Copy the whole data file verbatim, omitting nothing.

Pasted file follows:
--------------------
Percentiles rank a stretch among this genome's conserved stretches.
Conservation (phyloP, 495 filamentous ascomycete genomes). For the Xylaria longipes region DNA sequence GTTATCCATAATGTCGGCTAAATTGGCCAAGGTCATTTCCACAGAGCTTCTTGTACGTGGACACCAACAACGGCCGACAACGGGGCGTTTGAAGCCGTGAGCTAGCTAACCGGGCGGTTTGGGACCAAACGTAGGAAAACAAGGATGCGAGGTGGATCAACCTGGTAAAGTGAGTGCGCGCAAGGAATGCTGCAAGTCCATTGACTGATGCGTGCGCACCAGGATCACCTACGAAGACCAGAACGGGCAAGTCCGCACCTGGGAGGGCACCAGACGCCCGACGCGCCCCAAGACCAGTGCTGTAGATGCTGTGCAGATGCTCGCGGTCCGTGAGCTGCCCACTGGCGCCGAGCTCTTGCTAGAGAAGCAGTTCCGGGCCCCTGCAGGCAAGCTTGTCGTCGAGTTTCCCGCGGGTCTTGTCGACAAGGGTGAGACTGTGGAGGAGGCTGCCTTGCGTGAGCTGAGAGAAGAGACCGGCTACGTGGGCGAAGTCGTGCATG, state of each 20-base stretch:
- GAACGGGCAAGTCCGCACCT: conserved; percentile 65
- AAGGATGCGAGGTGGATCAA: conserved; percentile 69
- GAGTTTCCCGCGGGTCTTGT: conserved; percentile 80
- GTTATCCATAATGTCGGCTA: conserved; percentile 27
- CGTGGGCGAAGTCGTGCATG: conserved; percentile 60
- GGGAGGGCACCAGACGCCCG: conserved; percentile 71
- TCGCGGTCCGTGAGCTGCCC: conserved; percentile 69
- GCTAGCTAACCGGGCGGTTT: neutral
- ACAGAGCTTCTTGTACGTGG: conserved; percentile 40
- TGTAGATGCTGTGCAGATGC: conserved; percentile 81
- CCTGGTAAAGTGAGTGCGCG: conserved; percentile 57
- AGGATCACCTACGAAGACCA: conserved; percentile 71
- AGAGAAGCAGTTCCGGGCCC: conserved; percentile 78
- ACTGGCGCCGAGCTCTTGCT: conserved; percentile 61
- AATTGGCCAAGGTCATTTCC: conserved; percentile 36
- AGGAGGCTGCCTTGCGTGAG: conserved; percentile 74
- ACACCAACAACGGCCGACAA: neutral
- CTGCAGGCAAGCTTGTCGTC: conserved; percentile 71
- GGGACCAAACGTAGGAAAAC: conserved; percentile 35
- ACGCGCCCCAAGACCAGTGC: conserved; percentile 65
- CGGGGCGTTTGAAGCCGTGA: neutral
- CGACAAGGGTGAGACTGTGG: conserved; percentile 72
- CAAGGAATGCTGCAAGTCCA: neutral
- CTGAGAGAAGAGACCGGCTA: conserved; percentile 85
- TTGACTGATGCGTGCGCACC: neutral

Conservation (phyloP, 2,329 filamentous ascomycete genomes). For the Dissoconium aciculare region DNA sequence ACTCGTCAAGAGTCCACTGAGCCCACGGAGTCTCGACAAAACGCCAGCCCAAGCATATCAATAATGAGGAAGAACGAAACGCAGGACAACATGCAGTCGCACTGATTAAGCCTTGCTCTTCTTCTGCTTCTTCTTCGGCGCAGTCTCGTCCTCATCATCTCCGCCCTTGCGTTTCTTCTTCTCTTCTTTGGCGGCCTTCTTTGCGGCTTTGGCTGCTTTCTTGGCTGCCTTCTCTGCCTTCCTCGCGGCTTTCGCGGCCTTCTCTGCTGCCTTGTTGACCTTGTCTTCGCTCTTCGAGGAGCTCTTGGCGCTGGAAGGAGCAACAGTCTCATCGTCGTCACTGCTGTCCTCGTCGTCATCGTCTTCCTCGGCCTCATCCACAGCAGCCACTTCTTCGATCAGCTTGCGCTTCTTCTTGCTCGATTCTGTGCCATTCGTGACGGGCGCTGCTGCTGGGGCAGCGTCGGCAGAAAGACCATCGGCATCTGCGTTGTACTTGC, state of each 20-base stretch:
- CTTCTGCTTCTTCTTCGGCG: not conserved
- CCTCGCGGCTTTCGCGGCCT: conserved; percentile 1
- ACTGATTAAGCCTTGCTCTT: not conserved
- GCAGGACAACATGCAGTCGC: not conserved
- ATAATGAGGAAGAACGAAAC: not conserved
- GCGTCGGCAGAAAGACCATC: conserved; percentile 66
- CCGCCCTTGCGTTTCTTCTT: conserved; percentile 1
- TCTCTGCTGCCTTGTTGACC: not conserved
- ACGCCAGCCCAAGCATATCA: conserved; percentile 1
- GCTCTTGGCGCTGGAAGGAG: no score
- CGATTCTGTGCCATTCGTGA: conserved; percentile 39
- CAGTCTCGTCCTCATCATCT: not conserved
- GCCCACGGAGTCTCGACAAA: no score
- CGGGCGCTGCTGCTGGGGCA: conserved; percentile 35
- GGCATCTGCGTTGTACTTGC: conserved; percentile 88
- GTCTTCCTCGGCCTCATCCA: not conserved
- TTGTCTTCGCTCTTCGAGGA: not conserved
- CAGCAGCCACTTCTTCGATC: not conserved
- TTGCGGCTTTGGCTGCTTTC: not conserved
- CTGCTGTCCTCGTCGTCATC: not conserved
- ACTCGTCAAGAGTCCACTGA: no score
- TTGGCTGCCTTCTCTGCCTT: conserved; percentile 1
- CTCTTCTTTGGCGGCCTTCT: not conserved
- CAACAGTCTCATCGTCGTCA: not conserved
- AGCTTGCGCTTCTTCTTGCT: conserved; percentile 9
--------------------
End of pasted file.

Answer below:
Percentiles rank a stretch among this genome's conserved stretches.
Conservation (phyloP, 495 filamentous ascomycete genomes). For the Xylaria longipes region DNA sequence GTTATCCATAATGTCGGCTAAATTGGCCAAGGTCATTTCCACAGAGCTTCTTGTACGTGGACACCAACAACGGCCGACAACGGGGCGTTTGAAGCCGTGAGCTAGCTAACCGGGCGGTTTGGGACCAAACGTAGGAAAACAAGGATGCGAGGTGGATCAACCTGGTAAAGTGAGTGCGCGCAAGGAATGCTGCAAGTCCATTGACTGATGCGTGCGCACCAGGATCACCTACGAAGACCAGAACGGGCAAGTCCGCACCTGGGAGGGCACCAGACGCCCGACGCGCCCCAAGACCAGTGCTGTAGATGCTGTGCAGATGCTCGCGGTCCGTGAGCTGCCCACTGGCGCCGAGCTCTTGCTAGAGAAGCAGTTCCGGGCCCCTGCAGGCAAGCTTGTCGTCGAGTTTCCCGCGGGTCTTGTCGACAAGGGTGAGACTGTGGAGGAGGCTGCCTTGCGTGAGCTGAGAGAAGAGACCGGCTACGTGGGCGAAGTCGTGCATG, state of each 20-base stretch:
- GAACGGGCAAGTCCGCACCT: conserved; percentile 65
- AAGGATGCGAGGTGGATCAA: conserved; percentile 69
- GAGTTTCCCGCGGGTCTTGT: conserved; percentile 80
- GTTATCCATAATGTCGGCTA: conserved; percentile 27
- CGTGGGCGAAGTCGTGCATG: conserved; percentile 60
- GGGAGGGCACCAGACGCCCG: conserved; percentile 71
- TCGCGGTCCGTGAGCTGCCC: conserved; percentile 69
- GCTAGCTAACCGGGCGGTTT: neutral
- ACAGAGCTTCTTGTACGTGG: conserved; percentile 40
- TGTAGATGCTGTGCAGATGC: conserved; percentile 81
- CCTGGTAAAGTGAGTGCGCG: conserved; percentile 57
- AGGATCACCTACGAAGACCA: conserved; percentile 71
- AGAGAAGCAGTTCCGGGCCC: conserved; percentile 78
- ACTGGCGCCGAGCTCTTGCT: conserved; percentile 61
- AATTGGCCAAGGTCATTTCC: conserved; percentile 36
- AGGAGGCTGCCTTGCGTGAG: conserved; percentile 74
- ACACCAACAACGGCCGACAA: neutral
- CTGCAGGCAAGCTTGTCGTC: conserved; percentile 71
- GGGACCAAACGTAGGAAAAC: conserved; percentile 35
- ACGCGCCCCAAGACCAGTGC: conserved; percentile 65
- CGGGGCGTTTGAAGCCGTGA: neutral
- CGACAAGGGTGAGACTGTGG: conserved; percentile 72
- CAAGGAATGCTGCAAGTCCA: neutral
- CTGAGAGAAGAGACCGGCTA: conserved; percentile 85
- TTGACTGATGCGTGCGCACC: neutral

Conservation (phyloP, 2,329 filamentous ascomycete genomes). For the Dissoconium aciculare region DNA sequence ACTCGTCAAGAGTCCACTGAGCCCACGGAGTCTCGACAAAACGCCAGCCCAAGCATATCAATAATGAGGAAGAACGAAACGCAGGACAACATGCAGTCGCACTGATTAAGCCTTGCTCTTCTTCTGCTTCTTCTTCGGCGCAGTCTCGTCCTCATCATCTCCGCCCTTGCGTTTCTTCTTCTCTTCTTTGGCGGCCTTCTTTGCGGCTTTGGCTGCTTTCTTGGCTGCCTTCTCTGCCTTCCTCGCGGCTTTCGCGGCCTTCTCTGCTGCCTTGTTGACCTTGTCTTCGCTCTTCGAGGAGCTCTTGGCGCTGGAAGGAGCAACAGTCTCATCGTCGTCACTGCTGTCCTCGTCGTCATCGTCTTCCTCGGCCTCATCCACAGCAGCCACTTCTTCGATCAGCTTGCGCTTCTTCTTGCTCGATTCTGTGCCATTCGTGACGGGCGCTGCTGCTGGGGCAGCGTCGGCAGAAAGACCATCGGCATCTGCGTTGTACTTGC, state of each 20-base stretch:
- CTTCTGCTTCTTCTTCGGCG: not conserved
- CCTCGCGGCTTTCGCGGCCT: conserved; percentile 1
- ACTGATTAAGCCTTGCTCTT: not conserved
- GCAGGACAACATGCAGTCGC: not conserved
- ATAATGAGGAAGAACGAAAC: not conserved
- GCGTCGGCAGAAAGACCATC: conserved; percentile 66
- CCGCCCTTGCGTTTCTTCTT: conserved; percentile 1
- TCTCTGCTGCCTTGTTGACC: not conserved
- ACGCCAGCCCAAGCATATCA: conserved; percentile 1
- GCTCTTGGCGCTGGAAGGAG: no score
- CGATTCTGTGCCATTCGTGA: conserved; percentile 39
- CAGTCTCGTCCTCATCATCT: not conserved
- GCCCACGGAGTCTCGACAAA: no score
- CGGGCGCTGCTGCTGGGGCA: conserved; percentile 35
- GGCATCTGCGTTGTACTTGC: conserved; percentile 88
- GTCTTCCTCGGCCTCATCCA: not conserved
- TTGTCTTCGCTCTTCGAGGA: not conserved
- CAGCAGCCACTTCTTCGATC: not conserved
- TTGCGGCTTTGGCTGCTTTC: not conserved
- CTGCTGTCCTCGTCGTCATC: not conserved
- ACTCGTCAAGAGTCCACTGA: no score
- TTGGCTGCCTTCTCTGCCTT: conserved; percentile 1
- CTCTTCTTTGGCGGCCTTCT: not conserved
- CAACAGTCTCATCGTCGTCA: not conserved
- AGCTTGCGCTTCTTCTTGCT: conserved; percentile 9